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Re: Analysis of Boron
« Reply #11 on: August 20, 2018, 01:27:23 am »
Does anyone have an LDE2 on a JEOL, 140mm rowland circle, and a tourmaline standard? If so, could you please do a wavescan from 180 to 205mm at 10kV, 10nA, 50um step, 200ms dwell? I'm having trouble picking out the B peak in what a users says is a tourmaline (I can see it clearly in my BN std). My xtal hasn't been checked for reference quality by the service engineer in many years...I'm curious to see how my spectrum and intensity compares to yours. I'm only getting 30cps via LDE2 on BN.

Thanks,
Deon.
« Last Edit: August 20, 2018, 01:31:19 am by D. »

Probeman

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Re: Analysis of Boron
« Reply #12 on: August 20, 2018, 08:09:02 am »
Hi Deon,
One problem is that B Ka is very heavily absorbed by Si:
john

"Table of MACs (mass absorption coefficients) from C:\ProgramData\Probe Software\Probe for EPMA\LINEMU.DAT"
"Emitting Element: B "
Absorber         ka      
      H     1723.04                                                          
      He   10694.59                                                          
      Li   31412.30                                                          
      Be   60146.45                                                          
      B     3333.97                                                          
      C     6337.93                                                          
      N    11196.24                                                          
      O    16431.25                                                          
      F    23306.02                                                          
      Ne   35353.24                                                          
      Na   43812.10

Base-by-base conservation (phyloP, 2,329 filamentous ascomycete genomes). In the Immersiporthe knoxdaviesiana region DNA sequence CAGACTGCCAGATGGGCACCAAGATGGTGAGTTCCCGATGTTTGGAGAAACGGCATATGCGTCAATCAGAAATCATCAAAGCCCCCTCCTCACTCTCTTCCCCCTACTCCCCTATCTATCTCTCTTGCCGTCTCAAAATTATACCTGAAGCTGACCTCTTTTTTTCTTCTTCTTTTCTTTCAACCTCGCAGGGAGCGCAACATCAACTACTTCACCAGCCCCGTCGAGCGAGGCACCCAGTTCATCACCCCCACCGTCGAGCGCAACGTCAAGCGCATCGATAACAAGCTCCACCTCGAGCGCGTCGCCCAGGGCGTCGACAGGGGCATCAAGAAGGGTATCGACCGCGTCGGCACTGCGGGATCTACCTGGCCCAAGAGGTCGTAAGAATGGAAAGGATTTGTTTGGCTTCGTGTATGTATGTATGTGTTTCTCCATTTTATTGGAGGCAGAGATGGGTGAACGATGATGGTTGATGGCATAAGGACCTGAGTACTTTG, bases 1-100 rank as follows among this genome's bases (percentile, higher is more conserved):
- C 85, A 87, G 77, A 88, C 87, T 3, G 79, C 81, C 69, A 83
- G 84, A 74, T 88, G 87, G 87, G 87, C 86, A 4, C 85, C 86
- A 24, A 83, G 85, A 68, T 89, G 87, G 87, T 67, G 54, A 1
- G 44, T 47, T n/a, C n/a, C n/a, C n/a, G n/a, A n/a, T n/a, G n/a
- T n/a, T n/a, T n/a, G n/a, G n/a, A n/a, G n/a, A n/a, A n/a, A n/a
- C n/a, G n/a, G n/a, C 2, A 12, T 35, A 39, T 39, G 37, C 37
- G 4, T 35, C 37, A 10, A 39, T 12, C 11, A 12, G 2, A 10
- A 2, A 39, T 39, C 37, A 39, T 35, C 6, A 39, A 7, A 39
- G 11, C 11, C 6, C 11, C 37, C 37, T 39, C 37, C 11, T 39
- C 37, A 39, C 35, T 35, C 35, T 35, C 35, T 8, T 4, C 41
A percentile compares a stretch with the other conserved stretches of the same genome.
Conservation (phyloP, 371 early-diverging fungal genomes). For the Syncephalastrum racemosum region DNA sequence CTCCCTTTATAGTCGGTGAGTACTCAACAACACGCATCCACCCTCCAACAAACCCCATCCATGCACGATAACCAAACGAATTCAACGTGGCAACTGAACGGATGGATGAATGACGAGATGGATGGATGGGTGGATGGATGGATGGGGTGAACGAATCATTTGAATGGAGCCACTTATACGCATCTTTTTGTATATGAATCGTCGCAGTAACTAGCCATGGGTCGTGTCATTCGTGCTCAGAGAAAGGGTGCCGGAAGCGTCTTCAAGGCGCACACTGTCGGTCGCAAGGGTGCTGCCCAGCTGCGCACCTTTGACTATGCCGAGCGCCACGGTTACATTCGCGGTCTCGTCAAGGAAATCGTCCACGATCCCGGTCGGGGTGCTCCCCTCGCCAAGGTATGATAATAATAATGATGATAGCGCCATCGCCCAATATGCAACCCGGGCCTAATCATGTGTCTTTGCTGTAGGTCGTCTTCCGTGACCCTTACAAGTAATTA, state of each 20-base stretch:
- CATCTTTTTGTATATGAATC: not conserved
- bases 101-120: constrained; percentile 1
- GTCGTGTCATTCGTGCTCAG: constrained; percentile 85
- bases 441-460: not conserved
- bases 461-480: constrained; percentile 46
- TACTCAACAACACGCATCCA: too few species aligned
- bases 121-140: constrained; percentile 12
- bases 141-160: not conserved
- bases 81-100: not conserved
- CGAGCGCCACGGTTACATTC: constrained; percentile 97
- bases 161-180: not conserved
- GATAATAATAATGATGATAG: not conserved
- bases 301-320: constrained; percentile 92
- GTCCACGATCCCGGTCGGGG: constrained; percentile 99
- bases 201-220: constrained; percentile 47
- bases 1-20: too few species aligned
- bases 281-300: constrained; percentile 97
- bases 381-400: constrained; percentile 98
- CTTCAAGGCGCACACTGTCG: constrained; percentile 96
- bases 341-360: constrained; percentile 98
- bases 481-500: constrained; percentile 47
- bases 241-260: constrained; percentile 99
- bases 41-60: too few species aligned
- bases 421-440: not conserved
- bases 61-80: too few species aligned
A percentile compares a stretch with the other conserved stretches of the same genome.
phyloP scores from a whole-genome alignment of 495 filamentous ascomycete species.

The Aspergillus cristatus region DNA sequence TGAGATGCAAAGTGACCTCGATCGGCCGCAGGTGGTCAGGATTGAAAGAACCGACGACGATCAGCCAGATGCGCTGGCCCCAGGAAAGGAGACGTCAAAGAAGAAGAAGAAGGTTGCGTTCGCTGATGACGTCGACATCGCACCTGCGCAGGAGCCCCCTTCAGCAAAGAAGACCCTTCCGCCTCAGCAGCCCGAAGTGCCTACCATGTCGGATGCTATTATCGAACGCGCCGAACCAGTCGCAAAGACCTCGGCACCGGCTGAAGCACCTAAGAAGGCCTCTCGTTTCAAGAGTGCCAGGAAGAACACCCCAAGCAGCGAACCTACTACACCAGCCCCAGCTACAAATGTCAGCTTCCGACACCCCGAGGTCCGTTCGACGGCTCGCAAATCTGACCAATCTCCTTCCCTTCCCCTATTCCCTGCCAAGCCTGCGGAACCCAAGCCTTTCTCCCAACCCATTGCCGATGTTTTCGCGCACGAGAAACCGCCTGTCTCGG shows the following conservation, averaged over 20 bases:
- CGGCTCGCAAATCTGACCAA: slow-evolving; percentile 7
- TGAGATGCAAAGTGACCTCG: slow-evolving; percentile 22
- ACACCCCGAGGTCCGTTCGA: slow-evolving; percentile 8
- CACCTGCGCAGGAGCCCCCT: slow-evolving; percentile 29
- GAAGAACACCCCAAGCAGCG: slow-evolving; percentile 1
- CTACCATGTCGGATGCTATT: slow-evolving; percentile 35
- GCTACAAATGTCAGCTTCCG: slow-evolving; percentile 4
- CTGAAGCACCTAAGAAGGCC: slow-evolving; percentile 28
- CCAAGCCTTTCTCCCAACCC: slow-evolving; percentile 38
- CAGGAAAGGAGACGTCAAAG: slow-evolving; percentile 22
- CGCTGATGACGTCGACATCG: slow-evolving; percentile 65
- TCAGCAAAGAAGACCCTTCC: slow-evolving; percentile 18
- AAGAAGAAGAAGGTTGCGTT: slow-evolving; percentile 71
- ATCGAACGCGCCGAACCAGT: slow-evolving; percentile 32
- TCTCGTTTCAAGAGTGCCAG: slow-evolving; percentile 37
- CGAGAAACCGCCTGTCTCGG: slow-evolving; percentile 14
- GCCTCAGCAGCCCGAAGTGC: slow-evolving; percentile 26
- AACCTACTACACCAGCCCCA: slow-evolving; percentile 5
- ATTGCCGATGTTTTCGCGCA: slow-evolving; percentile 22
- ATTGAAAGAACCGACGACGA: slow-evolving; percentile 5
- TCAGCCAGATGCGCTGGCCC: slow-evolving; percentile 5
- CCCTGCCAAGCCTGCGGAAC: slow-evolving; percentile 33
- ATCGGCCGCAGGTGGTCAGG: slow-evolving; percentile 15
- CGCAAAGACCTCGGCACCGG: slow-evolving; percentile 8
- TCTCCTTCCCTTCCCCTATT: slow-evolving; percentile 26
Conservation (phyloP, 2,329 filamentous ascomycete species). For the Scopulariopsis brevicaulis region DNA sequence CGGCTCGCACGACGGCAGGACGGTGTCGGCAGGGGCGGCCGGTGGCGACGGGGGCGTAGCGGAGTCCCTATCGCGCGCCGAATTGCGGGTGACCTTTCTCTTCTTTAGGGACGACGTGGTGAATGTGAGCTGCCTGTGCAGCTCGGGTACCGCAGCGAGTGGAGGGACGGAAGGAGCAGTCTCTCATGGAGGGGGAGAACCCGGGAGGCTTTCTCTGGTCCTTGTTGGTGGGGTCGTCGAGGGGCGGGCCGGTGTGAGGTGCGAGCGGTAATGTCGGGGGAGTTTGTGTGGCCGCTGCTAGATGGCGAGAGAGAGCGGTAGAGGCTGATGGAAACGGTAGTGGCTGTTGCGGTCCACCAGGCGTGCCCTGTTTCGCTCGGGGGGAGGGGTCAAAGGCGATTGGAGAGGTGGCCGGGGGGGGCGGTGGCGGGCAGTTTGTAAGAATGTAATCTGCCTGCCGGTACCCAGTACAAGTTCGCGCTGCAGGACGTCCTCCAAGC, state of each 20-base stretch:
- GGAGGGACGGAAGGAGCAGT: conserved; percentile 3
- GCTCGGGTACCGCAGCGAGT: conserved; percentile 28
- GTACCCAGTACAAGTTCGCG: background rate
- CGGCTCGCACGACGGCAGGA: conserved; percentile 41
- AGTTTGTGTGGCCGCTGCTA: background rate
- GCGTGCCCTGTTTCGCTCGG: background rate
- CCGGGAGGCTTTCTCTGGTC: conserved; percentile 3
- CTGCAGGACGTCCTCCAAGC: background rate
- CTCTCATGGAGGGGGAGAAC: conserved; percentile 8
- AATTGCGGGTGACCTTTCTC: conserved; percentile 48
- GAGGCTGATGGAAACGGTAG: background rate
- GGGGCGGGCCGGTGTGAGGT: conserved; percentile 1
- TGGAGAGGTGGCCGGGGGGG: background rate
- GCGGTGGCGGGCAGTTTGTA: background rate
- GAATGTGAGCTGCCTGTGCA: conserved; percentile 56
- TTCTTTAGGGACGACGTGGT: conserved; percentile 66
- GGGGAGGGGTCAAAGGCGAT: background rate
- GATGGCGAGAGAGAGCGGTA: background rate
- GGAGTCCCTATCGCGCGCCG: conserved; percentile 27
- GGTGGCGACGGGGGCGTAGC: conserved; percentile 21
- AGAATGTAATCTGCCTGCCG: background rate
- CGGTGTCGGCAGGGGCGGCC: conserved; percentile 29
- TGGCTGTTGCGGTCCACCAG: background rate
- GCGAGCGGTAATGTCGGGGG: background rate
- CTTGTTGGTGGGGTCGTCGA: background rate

Mg   59524.69                                                          
      Al   64297.13                                                          
      Si   83890.06                                                          
      P    68960.19                                                          
      S    74033.98                                                          
      Cl    7535.20                                                          
      Ar    9334.41
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Brian Joy

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Re: Analysis of Boron
« Reply #13 on: August 20, 2018, 08:25:51 am »
Hi Deon,
One problem is that B Ka is very heavily absorbed by Si:
john

Another problem is that a typical tourmaline only contains about 3.2 wt% B, while stoichiometric BN contains 43.56 wt% B.  I'm about to collect a wavelength scan using LDE2 under the stated conditions on a tourmaline that I analyzed last Thursday.  By stoichiometry it contains about 10.3 wt% B2O3.
Brian Joy
Queen's University
Kingston, Ontario
JEOL JXA-8230

Brian Joy

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Re: Analysis of Boron
« Reply #14 on: August 20, 2018, 08:57:35 am »
Hi Deon,
One problem is that B Ka is very heavily absorbed by Si:
john

Another problem is that a typical tourmaline only contains about 3.2 wt% B, while stoichiometric BN contains 43.56 wt% B.  I'm about to collect a wavelength scan using LDE2 under the stated conditions on a tourmaline that I analyzed last Thursday.  By stoichiometry it contains about 10.3 wt% B2O3.

Here are two scans collected using LDE2 under the stated conditions on the same tourmaline grain.  A further complication is that B Kα occurs at high Bragg angle on LDE2.  L ≈ 190 mm corresponds to sine(θ) around 0.68.



Brian Joy
Queen's University
Kingston, Ontario
JEOL JXA-8230